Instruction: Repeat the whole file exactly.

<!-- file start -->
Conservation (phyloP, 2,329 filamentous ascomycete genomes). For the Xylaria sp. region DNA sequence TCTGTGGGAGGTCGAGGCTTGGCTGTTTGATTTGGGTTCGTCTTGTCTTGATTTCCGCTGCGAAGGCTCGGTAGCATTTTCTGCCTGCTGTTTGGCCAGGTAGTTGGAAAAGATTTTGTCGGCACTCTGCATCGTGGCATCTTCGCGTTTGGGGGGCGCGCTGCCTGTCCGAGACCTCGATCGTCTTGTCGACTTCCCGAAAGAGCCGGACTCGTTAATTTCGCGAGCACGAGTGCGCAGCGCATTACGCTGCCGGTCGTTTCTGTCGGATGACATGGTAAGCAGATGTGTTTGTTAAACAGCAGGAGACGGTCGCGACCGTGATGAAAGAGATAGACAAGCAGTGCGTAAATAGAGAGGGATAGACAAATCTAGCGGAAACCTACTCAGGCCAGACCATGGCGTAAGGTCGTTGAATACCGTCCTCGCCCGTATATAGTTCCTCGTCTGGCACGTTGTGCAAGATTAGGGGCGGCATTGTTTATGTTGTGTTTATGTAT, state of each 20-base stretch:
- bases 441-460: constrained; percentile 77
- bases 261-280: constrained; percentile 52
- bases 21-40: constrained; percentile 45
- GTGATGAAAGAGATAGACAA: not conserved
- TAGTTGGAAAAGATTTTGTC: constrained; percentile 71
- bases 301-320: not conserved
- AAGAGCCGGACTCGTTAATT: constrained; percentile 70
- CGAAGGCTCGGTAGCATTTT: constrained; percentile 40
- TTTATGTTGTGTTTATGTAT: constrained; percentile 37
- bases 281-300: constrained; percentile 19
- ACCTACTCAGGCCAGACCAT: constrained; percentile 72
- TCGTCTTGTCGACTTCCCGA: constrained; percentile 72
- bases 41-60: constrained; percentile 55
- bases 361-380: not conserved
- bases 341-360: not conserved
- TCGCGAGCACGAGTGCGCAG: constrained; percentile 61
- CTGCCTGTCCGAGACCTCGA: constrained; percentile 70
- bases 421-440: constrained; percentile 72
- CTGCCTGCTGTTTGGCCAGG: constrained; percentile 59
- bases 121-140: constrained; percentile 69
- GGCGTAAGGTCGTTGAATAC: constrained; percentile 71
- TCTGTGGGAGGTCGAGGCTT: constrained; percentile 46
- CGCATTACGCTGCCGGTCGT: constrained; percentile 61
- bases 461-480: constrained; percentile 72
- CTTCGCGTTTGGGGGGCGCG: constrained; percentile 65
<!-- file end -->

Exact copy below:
Conservation (phyloP, 2,329 filamentous ascomycete genomes). For the Xylaria sp. region DNA sequence TCTGTGGGAGGTCGAGGCTTGGCTGTTTGATTTGGGTTCGTCTTGTCTTGATTTCCGCTGCGAAGGCTCGGTAGCATTTTCTGCCTGCTGTTTGGCCAGGTAGTTGGAAAAGATTTTGTCGGCACTCTGCATCGTGGCATCTTCGCGTTTGGGGGGCGCGCTGCCTGTCCGAGACCTCGATCGTCTTGTCGACTTCCCGAAAGAGCCGGACTCGTTAATTTCGCGAGCACGAGTGCGCAGCGCATTACGCTGCCGGTCGTTTCTGTCGGATGACATGGTAAGCAGATGTGTTTGTTAAACAGCAGGAGACGGTCGCGACCGTGATGAAAGAGATAGACAAGCAGTGCGTAAATAGAGAGGGATAGACAAATCTAGCGGAAACCTACTCAGGCCAGACCATGGCGTAAGGTCGTTGAATACCGTCCTCGCCCGTATATAGTTCCTCGTCTGGCACGTTGTGCAAGATTAGGGGCGGCATTGTTTATGTTGTGTTTATGTAT, state of each 20-base stretch:
- bases 441-460: constrained; percentile 77
- bases 261-280: constrained; percentile 52
- bases 21-40: constrained; percentile 45
- GTGATGAAAGAGATAGACAA: not conserved
- TAGTTGGAAAAGATTTTGTC: constrained; percentile 71
- bases 301-320: not conserved
- AAGAGCCGGACTCGTTAATT: constrained; percentile 70
- CGAAGGCTCGGTAGCATTTT: constrained; percentile 40
- TTTATGTTGTGTTTATGTAT: constrained; percentile 37
- bases 281-300: constrained; percentile 19
- ACCTACTCAGGCCAGACCAT: constrained; percentile 72
- TCGTCTTGTCGACTTCCCGA: constrained; percentile 72
- bases 41-60: constrained; percentile 55
- bases 361-380: not conserved
- bases 341-360: not conserved
- TCGCGAGCACGAGTGCGCAG: constrained; percentile 61
- CTGCCTGTCCGAGACCTCGA: constrained; percentile 70
- bases 421-440: constrained; percentile 72
- CTGCCTGCTGTTTGGCCAGG: constrained; percentile 59
- bases 121-140: constrained; percentile 69
- GGCGTAAGGTCGTTGAATAC: constrained; percentile 71
- TCTGTGGGAGGTCGAGGCTT: constrained; percentile 46
- CGCATTACGCTGCCGGTCGT: constrained; percentile 61
- bases 461-480: constrained; percentile 72
- CTTCGCGTTTGGGGGGCGCG: constrained; percentile 65